Earlier this week, Larry wrote a great piece contemplating the strengths and weaknesses of the 2011 Oriole squad. Today, I’d like to spend some time mulling over what we can expect from the pesky Tampa Bay Rays.
In 2010, the Tampa Bay Rays posted the best record in the American League (96-66), and missed tying their all-time franchise single season wins total by one. They were neck-and-neck with the Yankees for much of the season’s final month, but ultimately pulled away and won their second AL East crown. During the postseason the team played well but ultimately lost to a World Series-bound Rangers squad.
Since the conclusion of the 2010 postseason, popular opinion holds that the team took a tangible step backward. Some of the more recognizable players to depart the organization include Carl Crawford, Rafael Soriano, Grant Balfour, Joaquin Benoit, Matt Garza, Chad Qualls, Dan Wheeler, Randy Choate and Carlos Peña. To add insult to injury, Crawford’s, Wheeler’s, and Soriano’s services were obtained by the Red Sox (the two former) and the Yankees (obviously the latter).
However, the Rays have made significant strides in replacing any lost production. Long-time Yankee-killerannihilator, Manny Ramirez was brought on board on a one year, $2M pact, along with former Yankee/Red Sox outfielder Johnny Damon (one year/$5.2M plus an additional 750K based on attendance). While both of these veterans correctly garner some durability concerns, there’s no question that both have some pop left in their respective bats. Additionally, the Rays boast one of the most talented farm systems in the league, and elite prospect Desmond Jennings will surely make his MLB debut at some point during this year’s battle for divisional supremacy.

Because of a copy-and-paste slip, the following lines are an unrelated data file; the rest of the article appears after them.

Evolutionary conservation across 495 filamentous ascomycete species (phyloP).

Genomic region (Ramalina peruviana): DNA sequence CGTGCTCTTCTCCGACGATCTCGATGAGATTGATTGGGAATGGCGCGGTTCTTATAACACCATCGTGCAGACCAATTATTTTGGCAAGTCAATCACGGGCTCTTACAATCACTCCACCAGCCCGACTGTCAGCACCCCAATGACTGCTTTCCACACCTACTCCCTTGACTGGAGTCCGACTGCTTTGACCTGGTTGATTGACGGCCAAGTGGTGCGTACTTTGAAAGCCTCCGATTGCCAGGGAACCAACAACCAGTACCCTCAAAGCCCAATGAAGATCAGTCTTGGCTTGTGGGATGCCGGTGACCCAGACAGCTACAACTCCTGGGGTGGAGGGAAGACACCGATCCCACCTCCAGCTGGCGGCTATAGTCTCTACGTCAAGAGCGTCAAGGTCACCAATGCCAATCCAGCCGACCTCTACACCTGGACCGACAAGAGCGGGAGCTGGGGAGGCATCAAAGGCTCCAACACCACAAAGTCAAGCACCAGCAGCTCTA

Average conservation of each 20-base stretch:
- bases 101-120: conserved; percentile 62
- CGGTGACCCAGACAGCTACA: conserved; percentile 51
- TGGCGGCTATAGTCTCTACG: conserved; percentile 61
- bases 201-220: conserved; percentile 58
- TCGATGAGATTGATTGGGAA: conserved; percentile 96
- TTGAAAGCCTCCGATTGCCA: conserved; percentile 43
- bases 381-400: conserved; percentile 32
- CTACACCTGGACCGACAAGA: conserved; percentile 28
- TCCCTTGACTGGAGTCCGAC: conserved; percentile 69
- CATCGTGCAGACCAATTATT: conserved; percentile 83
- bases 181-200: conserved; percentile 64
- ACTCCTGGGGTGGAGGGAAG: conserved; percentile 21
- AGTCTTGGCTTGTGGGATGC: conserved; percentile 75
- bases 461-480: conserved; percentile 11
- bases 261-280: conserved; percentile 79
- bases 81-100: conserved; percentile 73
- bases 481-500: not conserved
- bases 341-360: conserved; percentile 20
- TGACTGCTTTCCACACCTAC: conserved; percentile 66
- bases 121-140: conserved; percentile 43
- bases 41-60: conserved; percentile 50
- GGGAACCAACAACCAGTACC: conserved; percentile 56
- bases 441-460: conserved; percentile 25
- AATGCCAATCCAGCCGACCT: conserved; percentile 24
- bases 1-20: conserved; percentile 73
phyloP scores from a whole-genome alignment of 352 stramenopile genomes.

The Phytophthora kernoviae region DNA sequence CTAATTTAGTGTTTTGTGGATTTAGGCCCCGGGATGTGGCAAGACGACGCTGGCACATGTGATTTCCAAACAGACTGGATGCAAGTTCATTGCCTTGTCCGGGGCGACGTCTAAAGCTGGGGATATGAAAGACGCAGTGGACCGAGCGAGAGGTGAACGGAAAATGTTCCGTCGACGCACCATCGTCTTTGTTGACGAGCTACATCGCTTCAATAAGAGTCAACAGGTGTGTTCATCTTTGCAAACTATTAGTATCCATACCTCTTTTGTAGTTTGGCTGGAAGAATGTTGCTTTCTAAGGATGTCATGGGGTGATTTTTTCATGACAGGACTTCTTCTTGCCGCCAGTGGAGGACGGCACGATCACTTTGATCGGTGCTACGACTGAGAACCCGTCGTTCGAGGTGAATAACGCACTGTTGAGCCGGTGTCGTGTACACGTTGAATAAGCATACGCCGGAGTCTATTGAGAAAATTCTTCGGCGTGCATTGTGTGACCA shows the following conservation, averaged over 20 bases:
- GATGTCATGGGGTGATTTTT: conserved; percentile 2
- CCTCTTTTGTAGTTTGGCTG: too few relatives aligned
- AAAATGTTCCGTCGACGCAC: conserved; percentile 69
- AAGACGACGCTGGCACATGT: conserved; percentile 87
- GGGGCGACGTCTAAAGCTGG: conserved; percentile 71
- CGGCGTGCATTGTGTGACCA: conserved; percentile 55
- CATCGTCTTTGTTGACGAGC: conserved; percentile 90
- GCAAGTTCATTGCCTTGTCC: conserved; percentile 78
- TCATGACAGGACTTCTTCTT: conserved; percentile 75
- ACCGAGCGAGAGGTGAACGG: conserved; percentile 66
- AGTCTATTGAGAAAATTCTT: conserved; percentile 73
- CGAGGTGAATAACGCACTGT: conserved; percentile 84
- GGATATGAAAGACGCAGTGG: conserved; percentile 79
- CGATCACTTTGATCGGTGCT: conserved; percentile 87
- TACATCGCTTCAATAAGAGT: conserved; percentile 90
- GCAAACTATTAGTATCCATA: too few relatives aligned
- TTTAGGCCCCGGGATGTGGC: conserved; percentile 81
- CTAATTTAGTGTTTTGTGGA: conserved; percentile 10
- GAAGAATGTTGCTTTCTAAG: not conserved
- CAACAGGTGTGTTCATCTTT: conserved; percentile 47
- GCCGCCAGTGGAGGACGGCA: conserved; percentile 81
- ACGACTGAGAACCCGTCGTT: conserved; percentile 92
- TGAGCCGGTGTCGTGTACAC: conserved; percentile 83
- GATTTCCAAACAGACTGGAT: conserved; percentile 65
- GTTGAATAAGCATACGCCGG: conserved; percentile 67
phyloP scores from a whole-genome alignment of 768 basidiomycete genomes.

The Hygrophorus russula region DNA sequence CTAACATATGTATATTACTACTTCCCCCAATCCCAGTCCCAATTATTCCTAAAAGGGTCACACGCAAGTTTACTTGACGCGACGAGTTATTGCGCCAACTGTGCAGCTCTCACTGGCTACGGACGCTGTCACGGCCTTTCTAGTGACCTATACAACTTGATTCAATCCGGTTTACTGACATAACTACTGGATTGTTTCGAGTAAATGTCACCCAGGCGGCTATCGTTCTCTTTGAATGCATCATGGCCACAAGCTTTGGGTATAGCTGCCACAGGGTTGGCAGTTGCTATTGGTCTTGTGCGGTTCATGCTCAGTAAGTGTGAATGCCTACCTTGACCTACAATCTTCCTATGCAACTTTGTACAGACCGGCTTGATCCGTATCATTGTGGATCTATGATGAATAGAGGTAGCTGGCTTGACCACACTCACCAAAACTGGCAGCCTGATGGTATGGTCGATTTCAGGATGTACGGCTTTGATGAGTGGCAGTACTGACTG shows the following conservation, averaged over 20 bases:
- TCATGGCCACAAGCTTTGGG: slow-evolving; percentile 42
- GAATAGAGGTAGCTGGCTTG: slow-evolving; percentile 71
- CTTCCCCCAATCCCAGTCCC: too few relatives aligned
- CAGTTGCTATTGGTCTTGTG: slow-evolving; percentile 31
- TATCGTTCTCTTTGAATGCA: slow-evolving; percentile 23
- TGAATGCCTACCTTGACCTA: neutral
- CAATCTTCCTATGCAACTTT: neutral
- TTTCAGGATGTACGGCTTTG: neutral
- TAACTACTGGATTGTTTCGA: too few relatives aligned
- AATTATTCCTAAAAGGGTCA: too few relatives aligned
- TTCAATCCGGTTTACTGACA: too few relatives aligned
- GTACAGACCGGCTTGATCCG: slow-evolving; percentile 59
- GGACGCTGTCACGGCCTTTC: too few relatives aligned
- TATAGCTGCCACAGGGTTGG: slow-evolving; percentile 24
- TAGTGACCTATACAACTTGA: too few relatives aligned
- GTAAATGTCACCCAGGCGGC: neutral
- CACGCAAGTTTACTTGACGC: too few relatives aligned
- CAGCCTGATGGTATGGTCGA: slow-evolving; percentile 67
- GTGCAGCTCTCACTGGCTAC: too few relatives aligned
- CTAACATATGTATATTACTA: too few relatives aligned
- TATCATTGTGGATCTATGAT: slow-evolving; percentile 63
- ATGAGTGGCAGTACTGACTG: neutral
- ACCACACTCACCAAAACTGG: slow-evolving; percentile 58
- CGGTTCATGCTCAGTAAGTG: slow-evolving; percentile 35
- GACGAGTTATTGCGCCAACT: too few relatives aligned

In terms of pitching, the Rays replenished some of their lost bullpen arms by signing Juan Cruz, Cory Wade, J.P. Howell, and of course former-Yankee-piñata, Kyle Farnsworth. Despite Garza’s departure, the team still has a very formidable rotation comprised of Cy Young-contender David Price (5.3 bWAR), James Shields, Jeff Niemann, Wade Davis, and superstar-in-the-making Jeremy Hellickson (who boasted a 3.47 ERA, 1.101 WHIP, 8.2 SO/9 in his brief 2010 stint in The Show).
Listed below are several tables examining the 2011 CAIRO, PECOTA, and Bill James projections for the starting lineup, starting rotation, bullpen, and potential bench/depth players. As Larry noted in his Orioles preview, CAIRO and PECOTA projections were chosen as primary indicators as both systems are park-adjusted thusly enabling a more reasonable comparison. For the sake of amusement, I’ve also elected to include Bill James projections in the hopes of satisfying the appetites of the completely optimistic among us. Thanks to Erik Hahmann of Draysbay, I’ve also been able to construct a fairly sensible outlook of the 25-roster.
Note: the field players haven’t been listed in any particular batting order and Jennings has also been included for those inquiring minds out there. The reason Jennings probably will not start the season with the club (aside from developmental reasons), is that he still has all his player options and can be easily maneuvered unlike recent-addition, Sam Fuld.
Perhaps one the more popular gripes amongst Rays fans involved the team’s cumulative offensive production despite the fact that they were third in the AL in terms of runs scored per game (4.95), trailing only the Yankees (5.30) and Sox (5.05), respectively. In 2011, Baseball Musings’ Lineup Analysis tool expects the Yankees’ projected starting lineup to produce an improved 5.62 runs per game, and the Rays (5.03) have done their part in keeping pace, trailing by only 0.59 R/G.